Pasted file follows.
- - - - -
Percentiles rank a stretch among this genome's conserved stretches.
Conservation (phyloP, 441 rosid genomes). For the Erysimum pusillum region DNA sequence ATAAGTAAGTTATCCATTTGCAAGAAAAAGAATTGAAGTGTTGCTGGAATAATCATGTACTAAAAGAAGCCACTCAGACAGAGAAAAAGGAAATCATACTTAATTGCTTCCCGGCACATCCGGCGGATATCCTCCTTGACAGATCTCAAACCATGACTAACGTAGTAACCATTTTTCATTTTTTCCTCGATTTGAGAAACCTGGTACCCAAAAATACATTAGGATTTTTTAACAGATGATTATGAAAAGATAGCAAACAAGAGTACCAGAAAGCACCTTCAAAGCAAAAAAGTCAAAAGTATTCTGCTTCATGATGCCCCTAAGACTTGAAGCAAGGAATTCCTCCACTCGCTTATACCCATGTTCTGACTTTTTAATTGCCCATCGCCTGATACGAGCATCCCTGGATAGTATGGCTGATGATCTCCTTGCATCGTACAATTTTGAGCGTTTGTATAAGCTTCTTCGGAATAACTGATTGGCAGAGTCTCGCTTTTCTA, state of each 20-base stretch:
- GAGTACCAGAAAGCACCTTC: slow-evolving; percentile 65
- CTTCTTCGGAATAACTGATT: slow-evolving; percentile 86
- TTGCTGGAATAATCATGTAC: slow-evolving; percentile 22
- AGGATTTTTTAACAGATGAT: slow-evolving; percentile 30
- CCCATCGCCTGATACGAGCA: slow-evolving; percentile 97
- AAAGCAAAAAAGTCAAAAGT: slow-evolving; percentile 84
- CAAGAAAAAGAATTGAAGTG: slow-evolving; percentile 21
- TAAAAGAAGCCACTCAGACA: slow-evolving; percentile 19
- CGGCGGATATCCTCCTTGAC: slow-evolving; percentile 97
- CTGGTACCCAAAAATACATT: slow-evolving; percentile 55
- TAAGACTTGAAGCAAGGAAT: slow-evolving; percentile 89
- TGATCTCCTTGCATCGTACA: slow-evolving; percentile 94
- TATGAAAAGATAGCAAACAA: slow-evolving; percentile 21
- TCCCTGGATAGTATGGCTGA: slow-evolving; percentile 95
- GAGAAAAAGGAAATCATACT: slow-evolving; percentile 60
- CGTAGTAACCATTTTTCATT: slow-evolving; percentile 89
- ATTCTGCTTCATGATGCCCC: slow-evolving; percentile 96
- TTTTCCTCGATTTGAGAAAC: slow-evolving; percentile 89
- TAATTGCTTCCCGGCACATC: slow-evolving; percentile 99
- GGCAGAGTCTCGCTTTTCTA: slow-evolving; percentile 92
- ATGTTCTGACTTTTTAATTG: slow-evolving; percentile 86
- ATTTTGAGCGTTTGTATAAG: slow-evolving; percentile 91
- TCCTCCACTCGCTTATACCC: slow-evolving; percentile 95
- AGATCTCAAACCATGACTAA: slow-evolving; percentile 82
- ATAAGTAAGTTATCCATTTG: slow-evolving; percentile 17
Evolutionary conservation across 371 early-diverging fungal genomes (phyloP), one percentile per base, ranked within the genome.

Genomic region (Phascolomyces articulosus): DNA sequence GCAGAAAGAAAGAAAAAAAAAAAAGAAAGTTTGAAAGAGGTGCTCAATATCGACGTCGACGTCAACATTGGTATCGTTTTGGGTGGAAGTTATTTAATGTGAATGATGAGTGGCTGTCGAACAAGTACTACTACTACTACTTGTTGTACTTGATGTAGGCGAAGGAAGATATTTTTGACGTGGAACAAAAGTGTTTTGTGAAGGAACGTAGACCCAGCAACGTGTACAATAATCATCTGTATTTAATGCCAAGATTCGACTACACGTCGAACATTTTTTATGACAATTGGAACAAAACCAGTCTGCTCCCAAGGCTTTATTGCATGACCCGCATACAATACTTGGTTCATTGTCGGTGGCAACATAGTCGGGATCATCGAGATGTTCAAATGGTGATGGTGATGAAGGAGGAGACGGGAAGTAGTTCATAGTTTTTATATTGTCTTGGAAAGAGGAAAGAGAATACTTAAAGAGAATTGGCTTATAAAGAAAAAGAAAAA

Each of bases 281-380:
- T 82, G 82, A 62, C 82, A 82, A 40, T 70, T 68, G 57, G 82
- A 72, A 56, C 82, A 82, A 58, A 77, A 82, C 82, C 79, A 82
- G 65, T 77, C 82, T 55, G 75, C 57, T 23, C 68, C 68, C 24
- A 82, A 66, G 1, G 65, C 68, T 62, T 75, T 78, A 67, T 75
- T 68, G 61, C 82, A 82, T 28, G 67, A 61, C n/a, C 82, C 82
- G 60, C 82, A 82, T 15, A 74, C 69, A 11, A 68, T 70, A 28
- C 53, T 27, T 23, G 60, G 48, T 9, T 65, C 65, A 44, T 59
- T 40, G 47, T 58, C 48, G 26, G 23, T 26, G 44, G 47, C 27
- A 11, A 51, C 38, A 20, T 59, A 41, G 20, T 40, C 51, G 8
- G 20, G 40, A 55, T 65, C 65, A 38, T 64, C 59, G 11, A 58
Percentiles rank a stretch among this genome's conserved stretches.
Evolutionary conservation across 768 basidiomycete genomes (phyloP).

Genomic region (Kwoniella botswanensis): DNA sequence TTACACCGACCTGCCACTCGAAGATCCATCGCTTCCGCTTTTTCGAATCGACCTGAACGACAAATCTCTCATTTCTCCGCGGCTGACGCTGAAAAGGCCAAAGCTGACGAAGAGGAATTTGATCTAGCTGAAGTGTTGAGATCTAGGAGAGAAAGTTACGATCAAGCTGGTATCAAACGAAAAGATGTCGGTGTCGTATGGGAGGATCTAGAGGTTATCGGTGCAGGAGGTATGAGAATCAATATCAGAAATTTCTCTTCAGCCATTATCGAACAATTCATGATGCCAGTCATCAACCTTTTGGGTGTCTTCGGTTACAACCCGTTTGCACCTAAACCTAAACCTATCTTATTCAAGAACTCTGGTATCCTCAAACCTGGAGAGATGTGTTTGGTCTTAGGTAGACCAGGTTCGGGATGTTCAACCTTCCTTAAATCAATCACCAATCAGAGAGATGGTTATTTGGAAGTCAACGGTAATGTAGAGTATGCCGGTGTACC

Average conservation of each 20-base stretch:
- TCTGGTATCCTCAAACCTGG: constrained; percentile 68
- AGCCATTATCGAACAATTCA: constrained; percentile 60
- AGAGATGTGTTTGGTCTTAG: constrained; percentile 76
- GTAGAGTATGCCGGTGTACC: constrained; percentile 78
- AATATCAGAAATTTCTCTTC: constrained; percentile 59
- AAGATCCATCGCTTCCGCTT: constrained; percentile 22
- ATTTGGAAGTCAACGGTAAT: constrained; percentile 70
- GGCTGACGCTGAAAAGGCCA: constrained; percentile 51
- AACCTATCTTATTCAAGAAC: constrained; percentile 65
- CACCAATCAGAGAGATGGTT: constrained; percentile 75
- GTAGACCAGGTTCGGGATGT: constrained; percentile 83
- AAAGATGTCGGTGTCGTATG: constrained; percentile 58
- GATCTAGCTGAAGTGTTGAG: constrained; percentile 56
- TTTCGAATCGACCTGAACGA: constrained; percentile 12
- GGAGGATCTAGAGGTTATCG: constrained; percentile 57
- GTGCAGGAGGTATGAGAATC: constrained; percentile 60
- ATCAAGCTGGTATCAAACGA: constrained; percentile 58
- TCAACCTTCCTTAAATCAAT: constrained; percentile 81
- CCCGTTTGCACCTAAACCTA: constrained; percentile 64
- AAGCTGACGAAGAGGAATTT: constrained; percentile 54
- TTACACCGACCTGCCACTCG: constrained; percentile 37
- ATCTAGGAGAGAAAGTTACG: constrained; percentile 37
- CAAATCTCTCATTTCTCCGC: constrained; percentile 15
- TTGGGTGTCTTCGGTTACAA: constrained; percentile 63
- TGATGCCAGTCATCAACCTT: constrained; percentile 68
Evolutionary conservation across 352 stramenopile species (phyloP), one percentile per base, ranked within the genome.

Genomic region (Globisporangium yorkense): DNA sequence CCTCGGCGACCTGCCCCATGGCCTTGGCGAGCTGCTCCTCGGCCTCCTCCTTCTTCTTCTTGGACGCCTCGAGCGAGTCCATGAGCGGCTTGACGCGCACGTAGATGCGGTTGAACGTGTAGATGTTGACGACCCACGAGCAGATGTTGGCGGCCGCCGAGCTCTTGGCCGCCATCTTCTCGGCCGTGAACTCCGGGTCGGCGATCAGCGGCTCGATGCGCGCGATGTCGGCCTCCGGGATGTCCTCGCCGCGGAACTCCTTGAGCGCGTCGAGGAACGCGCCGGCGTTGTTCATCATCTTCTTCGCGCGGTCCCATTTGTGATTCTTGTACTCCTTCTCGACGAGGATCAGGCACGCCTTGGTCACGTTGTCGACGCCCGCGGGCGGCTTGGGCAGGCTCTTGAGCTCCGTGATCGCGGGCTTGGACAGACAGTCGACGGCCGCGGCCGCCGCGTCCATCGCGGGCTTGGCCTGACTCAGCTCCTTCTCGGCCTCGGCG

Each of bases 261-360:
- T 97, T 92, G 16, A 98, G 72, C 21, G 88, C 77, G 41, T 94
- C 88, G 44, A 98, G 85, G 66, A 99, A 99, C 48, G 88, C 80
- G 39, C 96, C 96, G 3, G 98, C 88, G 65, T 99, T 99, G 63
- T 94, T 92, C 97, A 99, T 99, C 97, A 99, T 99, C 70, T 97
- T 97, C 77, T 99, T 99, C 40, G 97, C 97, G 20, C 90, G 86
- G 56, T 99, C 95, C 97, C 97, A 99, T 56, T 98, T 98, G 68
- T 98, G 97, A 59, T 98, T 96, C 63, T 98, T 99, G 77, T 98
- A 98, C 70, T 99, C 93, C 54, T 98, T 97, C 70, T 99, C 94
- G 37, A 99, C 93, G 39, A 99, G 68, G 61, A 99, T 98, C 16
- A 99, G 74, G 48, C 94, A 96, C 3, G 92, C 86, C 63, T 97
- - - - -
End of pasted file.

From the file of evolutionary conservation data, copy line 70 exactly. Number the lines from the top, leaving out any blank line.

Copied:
Evolutionary conservation across 352 stramenopile species (phyloP), one percentile per base, ranked within the genome.